I was given the gift of being able to be born into a family that defined the American Dream. My parents taught me English and Chinese simultaneously, spent hours reading me stories of Snow White and Cinderella, and the Monkey adventures in Journey to the West. It wasn’t until much later that I realized that they had learned English from memorizing vocabulary cards and reading old textbooks on grammar.
And though my parents taught me English, they ask me to deal with scheduling doctor appointments for them; they ask me to proofread emails for them, out of embarrassment that they feel their English isn’t sufficient to be taken seriously, it sickens me when I realize that while their mastery of the English language is more than proficient, it doesn’t matter, because the rest of the world doesn’t care.
But you wish you were Asian.
I grew up, hearing the words of boys whose only “standard” for the girls they were interested in was “Asian,” realizing that the disgustingly scary fetish of Asian women is actually a reality. I grew up, watching the world’s understanding of my cultural heritage be reduced to ching chong’s and ling long’s, kimonos, and fortune cookies. I grew up, being asked if my parents belonged to the communist party, when I held in me the stories they told me of labor camps they were sent to at the age of 13, of how one day, they couldn’t go to school anymore, of how my grandparents tried desperately later on, long after Mao’s regime ended, to force their children, now adults, to eat copious amounts of food, as if to make up for times when there was nothing to eat.
But you want to be Asian.
I live in a country that has yet to realize that yellow face is not appropriate on mainstream television, a world that somehow doesn’t realize that statements like, “Kill the Chinese!!” are not acceptable to be aired on talk shows. I live in the 21st century, where the only understanding I can get about the story behind my heritage comes from my own parents, where the only times I can see people who look like me on screen is on Youtube.
I grew up as an Asian American, an individual in a group of people that never really belonged anywhere. Because in the United States, we’re nothing more than descendants of the people who invented orange chicken, and in China, we’re foreigners who fail to adopt the careful nuance of the dialect spoken there. We grew up, holding our ethnicity as something of great pride, and at the same time, of great burden.
Our representation in the United States government practically is nonexistent. There is no proof that we as a group of human beings existed beyond the pages of Amy Tan novels. The caricatures on television taught us that we were nerds, deficient at English and social skills, bound by our supposed tiger parents to live out their dreams.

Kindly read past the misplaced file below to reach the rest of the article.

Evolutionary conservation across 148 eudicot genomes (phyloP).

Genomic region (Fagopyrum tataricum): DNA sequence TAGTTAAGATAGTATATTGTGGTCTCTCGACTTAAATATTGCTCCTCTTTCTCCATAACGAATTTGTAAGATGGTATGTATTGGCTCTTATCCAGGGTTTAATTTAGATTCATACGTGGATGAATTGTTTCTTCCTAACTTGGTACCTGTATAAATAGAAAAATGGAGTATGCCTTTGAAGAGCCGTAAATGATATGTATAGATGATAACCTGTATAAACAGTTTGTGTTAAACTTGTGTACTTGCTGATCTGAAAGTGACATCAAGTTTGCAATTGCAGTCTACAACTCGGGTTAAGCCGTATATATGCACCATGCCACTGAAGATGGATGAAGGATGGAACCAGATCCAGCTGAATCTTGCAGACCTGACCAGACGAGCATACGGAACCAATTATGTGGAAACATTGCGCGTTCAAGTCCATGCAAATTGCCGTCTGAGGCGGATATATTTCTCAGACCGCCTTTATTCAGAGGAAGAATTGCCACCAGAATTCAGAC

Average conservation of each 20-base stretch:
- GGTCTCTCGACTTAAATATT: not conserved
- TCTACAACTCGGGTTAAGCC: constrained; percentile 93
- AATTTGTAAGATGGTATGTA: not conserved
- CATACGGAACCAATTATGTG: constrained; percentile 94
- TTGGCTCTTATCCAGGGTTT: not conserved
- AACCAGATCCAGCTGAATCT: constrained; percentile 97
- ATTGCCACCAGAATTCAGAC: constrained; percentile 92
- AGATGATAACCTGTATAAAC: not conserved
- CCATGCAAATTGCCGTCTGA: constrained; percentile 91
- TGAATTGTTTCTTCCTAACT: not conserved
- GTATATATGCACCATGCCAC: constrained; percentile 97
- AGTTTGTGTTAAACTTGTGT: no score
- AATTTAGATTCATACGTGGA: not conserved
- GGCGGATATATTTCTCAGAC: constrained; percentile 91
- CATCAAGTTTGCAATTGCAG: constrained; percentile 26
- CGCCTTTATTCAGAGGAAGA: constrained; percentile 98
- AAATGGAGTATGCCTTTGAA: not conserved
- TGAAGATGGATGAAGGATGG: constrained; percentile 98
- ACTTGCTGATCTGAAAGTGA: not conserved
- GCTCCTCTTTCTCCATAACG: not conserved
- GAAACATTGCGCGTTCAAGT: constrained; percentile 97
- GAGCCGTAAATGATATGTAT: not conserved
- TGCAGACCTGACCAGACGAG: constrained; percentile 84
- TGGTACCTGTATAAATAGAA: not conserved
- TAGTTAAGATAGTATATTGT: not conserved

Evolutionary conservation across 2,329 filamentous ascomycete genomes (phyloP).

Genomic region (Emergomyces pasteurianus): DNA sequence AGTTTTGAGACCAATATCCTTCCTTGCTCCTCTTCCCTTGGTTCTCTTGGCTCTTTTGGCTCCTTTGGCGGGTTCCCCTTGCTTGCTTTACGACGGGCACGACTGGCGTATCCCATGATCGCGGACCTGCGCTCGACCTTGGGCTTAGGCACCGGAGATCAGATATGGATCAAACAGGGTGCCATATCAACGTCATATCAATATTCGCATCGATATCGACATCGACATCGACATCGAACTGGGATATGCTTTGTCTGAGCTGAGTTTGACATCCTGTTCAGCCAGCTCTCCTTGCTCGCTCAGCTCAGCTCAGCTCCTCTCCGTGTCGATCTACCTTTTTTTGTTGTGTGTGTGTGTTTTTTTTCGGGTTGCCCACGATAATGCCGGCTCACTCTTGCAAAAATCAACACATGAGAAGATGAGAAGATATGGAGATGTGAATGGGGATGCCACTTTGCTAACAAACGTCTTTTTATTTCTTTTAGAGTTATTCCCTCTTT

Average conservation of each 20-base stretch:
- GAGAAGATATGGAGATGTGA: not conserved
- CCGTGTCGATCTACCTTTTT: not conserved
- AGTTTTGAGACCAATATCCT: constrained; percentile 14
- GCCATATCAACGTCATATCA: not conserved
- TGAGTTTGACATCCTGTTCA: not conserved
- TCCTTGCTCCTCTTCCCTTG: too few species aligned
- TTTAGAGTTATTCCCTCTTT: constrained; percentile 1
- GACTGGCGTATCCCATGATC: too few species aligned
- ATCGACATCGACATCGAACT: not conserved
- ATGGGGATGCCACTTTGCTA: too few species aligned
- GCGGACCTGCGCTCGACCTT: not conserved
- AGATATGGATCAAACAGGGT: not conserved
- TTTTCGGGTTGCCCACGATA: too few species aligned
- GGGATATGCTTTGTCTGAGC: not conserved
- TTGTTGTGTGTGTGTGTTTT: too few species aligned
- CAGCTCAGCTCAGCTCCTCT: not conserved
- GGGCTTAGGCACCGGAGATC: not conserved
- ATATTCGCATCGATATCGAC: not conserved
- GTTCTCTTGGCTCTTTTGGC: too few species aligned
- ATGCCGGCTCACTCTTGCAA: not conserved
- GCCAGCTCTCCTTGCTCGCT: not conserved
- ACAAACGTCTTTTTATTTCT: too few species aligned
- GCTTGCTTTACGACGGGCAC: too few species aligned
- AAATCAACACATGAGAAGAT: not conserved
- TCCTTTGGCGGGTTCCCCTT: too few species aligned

And because we apparently don’t exist to the rest of the United States, the inherent racism my “fascinating” ethnicity faces also ceases to exist.
But still. You enjoy your green tea and kungfu movies and paper lanterns. You love your Chinese 1 class and your Japanese Civilizations course and Wang Leehom. And my goodness, what you would give, if only you could be Asian.
This is exactly what I’ve been struggling to put into words, thank you.
“True, the Black woman did the housework, the drudgery; true, she reared the children, often alone, but she did all of that while occupying a place on the job market, a place her mate could not get or which his pride would not let him accept. And she had nothing to fall back on: not maleness, not whiteness, not lady-hood, not anything. And out of the profound desolation of her reality, she may very well have invented herself.”—
“First, let’s get a couple of misconceptions out of the way. My call for an Asian American Iron Fist is not meant to displace Danny Rand from the story. It is, in fact, the opposite. In my mind, casting a young Asian American in the lead role does nothing to change his classic origin: He can still be the son of a wealthy businessman. He can still accompany his family on an expedition to seek out K’un L’un. He can still train under Lei Kung, the Thunderer. He can still seek revenge against the man who killed his father. Danny being Asian American precludes none of these things.”—Marvel, Please Cast an Asian American Iron Fist | thenerdsofcolor (via americachavez)
Quevanzhané Wallis as Annie:YOU'RE RUINING MY CHILDHOOD, ANNIE IS A RED-HEADED WHITE GIRL, NOT SOME GIRL FROM THE "GHETTO" THIS IS STUPID, IM NOT RACIST I SWEAR
Rooney Mara as Princess Tiger Lily:Ah yes, she was perfect for the role. What do you mean whitewashing? She is a good actress. Native American women don't try hard enough to go into acting, that's their fault. Make your own movies if that's what you want to see.